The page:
- Fayetteville, West Virginia: The town of Fayetteville and partners planned for managing the increased visitation to the region that is resulting from the establishment of the New River Gorge National Park nearby, which presents an opportunity to engage in inclusive community tourism development and planning, increase local access to outdoor recreation, and cultivate a culture of wellness.
- Granville, New York: The village of Granville and partners planned for making connections between the multi-state Slate Valley Rail Trail and the Mettawee River with their Main Street and cultural campus. The village discussed strategies for strengthening Granville’s Main Street, enhancing walkability, and building new bike and kayak rental opportunities to boost residents’ health and to reduce the environmental impact of transportation.
- Guadalupe, California: Los Amigos de Guadalupe and partners focused on positioning downtown Guadalupe as the “Gateway to the Dunes” by connecting Main Street to the nearby Rancho Guadalupe Dunes Preserve, Oceano Dunes Natural Preserve, and Oso Flaco Lake. They also discussed boosting downtown amenities and improving equitable access to outdoor recreation opportunities for residents and visitors alike. The local steering committee focused on engaging the primarily Latino population, boosting economic opportunity, revitalizing existing buildings, conserving important coastal species, and providing alternative transportation options for residents.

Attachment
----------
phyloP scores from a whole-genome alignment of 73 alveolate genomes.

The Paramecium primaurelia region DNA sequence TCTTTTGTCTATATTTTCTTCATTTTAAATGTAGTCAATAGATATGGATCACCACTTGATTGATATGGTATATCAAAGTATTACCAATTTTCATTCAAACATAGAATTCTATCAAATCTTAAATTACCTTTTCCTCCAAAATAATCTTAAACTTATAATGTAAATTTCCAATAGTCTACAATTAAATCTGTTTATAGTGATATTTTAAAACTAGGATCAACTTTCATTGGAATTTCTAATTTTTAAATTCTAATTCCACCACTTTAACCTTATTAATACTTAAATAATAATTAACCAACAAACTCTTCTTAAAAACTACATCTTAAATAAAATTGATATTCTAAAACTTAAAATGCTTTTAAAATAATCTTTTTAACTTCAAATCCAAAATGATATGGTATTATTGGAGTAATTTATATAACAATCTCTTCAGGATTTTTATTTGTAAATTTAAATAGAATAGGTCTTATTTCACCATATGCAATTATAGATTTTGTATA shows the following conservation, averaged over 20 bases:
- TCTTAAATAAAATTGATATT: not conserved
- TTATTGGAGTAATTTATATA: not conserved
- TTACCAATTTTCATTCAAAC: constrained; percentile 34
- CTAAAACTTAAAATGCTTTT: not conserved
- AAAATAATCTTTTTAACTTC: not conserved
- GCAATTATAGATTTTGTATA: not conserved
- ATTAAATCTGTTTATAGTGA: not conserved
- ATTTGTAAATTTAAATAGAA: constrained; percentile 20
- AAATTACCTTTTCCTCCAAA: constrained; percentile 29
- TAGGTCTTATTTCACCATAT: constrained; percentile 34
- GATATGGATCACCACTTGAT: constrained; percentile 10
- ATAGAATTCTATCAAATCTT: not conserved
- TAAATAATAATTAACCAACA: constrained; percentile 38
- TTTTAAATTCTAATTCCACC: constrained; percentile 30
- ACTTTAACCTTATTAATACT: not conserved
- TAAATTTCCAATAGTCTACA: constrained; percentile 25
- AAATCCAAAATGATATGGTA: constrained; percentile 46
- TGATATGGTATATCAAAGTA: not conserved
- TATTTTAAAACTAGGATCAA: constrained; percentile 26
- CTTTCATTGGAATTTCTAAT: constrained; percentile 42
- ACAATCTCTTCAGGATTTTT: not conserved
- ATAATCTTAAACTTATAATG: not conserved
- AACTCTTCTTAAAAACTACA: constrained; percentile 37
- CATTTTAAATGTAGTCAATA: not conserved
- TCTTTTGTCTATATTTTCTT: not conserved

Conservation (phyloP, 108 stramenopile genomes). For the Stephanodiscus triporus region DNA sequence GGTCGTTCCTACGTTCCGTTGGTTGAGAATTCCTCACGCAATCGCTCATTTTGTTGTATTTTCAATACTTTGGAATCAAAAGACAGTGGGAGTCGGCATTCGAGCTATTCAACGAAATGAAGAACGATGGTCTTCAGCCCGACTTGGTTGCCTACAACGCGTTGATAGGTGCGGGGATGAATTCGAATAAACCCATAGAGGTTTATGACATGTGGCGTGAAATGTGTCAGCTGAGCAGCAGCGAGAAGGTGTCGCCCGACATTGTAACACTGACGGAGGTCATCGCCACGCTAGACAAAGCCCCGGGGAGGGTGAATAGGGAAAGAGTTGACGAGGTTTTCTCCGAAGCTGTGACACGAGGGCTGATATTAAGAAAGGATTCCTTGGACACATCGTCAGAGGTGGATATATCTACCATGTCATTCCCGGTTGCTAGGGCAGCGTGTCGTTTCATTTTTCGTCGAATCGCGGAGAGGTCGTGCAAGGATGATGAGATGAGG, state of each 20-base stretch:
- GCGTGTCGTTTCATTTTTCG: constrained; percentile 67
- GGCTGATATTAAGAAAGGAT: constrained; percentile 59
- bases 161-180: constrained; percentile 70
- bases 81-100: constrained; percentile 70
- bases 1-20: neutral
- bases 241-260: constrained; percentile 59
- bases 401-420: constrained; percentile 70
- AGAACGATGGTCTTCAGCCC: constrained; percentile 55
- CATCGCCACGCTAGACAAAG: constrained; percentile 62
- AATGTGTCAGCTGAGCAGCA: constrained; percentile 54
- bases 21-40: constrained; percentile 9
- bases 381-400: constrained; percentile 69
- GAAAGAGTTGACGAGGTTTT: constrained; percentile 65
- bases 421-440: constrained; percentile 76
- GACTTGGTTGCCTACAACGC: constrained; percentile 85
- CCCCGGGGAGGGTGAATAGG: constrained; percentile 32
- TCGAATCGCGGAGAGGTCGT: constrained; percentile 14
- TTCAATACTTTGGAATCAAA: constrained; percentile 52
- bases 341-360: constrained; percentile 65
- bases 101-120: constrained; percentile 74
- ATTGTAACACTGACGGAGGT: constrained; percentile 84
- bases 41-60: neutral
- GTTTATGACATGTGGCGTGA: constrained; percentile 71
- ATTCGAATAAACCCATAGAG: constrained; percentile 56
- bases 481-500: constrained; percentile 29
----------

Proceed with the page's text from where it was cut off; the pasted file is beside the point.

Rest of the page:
- Haines, Alaska: The Haines Economic Development Corporation and partners explored how to better connect Haines’s awe-inspiring natural assets with the community’s waterfront and downtown, improve transportation and trails infrastructure, boost outdoor recreation amenities, and install wayfinding. The local steering committee focused on balancing the need to maintain the working landscape while conserving key natural resources and on engaging and empowering Alaskan native communities, including Klukwan and the Chilkoot Indian Association.